Climate clippings 227

1. Bill Ferris: Coalition can’t stop energy shift

That was the headline in the dead tree version of the AFR. Bill Ferris is the outgoing Science and Innovation Australia chair. He says he didn’t find the Coalition government’s rewriting of the ACCC report to support coal-fired power a helpful signal, but:

    what I am seeing – and you see it in the US as well – is that business and state governments are getting on with alternative energy sources, mainly renewables and storage,” said Mr Ferris, a veteran venture capitalist.

    “That ain’t going to stop and it won’t stop because a government is concerned about the electoral impact. Continue reading Climate clippings 227

Climate clippings 226

The last Climate clippings was on July 2. Time to get back on the bike. Unfortunately this edition is not full of good news, apart from the prospect of eating the carcasses and droppings of bacteria feeding on hydrogen (see # 5). Next time I’ll try to catch up with some climate action.

1. Global Temperature in 2017

How warm is it now? The simple answer is that it is warmer than the IPCC Special Report on 1.5°C told us, and it’s looking a bit like a fix. The Arctic News post IPCC keeps feeding the addiction tells how the baseline point for measuring warming has been cherry-picked and altered. And queries why they stopped at 2015, when the 2016 and 2017 temperatures were known. Continue reading Climate clippings 226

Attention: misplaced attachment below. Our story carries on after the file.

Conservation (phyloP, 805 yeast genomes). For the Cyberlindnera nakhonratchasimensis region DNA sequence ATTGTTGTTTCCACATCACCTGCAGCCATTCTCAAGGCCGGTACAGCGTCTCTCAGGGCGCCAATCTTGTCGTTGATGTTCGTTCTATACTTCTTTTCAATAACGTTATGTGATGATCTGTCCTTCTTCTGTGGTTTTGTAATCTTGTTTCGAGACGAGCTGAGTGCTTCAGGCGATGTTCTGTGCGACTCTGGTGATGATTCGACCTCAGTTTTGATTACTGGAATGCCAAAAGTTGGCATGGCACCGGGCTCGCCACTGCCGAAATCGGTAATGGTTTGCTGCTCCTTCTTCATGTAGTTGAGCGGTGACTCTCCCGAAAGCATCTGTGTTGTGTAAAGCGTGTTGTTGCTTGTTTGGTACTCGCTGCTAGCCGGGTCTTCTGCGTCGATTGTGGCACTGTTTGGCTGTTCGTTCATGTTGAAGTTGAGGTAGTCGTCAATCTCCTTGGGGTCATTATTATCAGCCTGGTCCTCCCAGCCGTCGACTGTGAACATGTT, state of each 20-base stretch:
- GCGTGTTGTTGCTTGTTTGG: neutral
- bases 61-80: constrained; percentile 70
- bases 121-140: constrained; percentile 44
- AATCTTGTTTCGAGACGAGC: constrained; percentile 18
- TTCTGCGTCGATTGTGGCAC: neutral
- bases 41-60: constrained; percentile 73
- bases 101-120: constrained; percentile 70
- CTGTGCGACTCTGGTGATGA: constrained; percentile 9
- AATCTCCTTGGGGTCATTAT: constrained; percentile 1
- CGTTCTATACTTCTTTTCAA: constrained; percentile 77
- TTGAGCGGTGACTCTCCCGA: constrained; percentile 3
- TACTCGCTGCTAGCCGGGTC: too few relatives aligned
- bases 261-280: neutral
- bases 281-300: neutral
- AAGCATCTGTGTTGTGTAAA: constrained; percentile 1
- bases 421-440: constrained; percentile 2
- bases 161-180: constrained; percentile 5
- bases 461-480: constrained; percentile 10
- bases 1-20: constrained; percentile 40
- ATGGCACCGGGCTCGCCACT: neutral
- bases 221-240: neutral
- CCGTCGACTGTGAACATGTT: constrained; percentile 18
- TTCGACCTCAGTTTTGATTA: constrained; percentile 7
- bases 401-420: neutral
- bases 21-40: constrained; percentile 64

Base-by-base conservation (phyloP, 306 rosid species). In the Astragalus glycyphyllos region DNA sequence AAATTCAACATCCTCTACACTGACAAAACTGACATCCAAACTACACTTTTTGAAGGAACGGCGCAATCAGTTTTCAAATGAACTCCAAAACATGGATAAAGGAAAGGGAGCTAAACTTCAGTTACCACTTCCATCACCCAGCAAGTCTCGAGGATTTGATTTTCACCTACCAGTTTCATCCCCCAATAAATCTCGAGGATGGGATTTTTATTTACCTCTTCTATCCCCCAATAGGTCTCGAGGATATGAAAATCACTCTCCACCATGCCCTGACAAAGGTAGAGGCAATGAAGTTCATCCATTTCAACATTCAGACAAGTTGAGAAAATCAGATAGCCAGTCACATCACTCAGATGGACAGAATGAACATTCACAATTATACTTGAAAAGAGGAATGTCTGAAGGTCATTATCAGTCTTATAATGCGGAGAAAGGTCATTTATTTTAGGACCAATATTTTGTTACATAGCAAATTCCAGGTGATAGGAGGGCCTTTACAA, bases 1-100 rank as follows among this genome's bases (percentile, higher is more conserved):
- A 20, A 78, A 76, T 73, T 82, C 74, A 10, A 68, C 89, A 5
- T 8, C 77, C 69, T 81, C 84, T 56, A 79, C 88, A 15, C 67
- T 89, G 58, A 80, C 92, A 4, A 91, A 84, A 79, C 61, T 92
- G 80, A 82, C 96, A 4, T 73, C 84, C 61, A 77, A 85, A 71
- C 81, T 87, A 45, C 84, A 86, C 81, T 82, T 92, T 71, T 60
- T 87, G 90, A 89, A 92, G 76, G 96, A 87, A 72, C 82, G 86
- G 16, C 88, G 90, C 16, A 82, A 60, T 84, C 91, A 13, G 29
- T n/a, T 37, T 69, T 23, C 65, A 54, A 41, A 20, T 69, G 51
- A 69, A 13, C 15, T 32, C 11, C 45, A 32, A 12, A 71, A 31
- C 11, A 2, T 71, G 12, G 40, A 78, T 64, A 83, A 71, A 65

Climate clippings 225

1. Rising: Dispatches from the New American Shore, by Elisabeth Rush

A review by Dave Hage at Star Tribune of Elizabeth Rush’s new book Rising: Dispatches from the New American Shore says it is “a lovely and thoughtful book, so lyrical that you forget how much science it delivers.”

    Rush, who teaches creative nonfiction at Brown University, has chosen to examine climate change through the lens of American places and people devastated by rising seas and higher temperatures. Reading her book is like learning ecology at the feet of a poet rather than a scientist.

Continue reading Climate clippings 225

Climate clippings 224

1. Oil and car companies are suddenly investing in electric vehicles. Here’s why.

Joe Romm’s article was also posted at RenewEconomy.

Climate clippings 223

1. Climate as an existential threat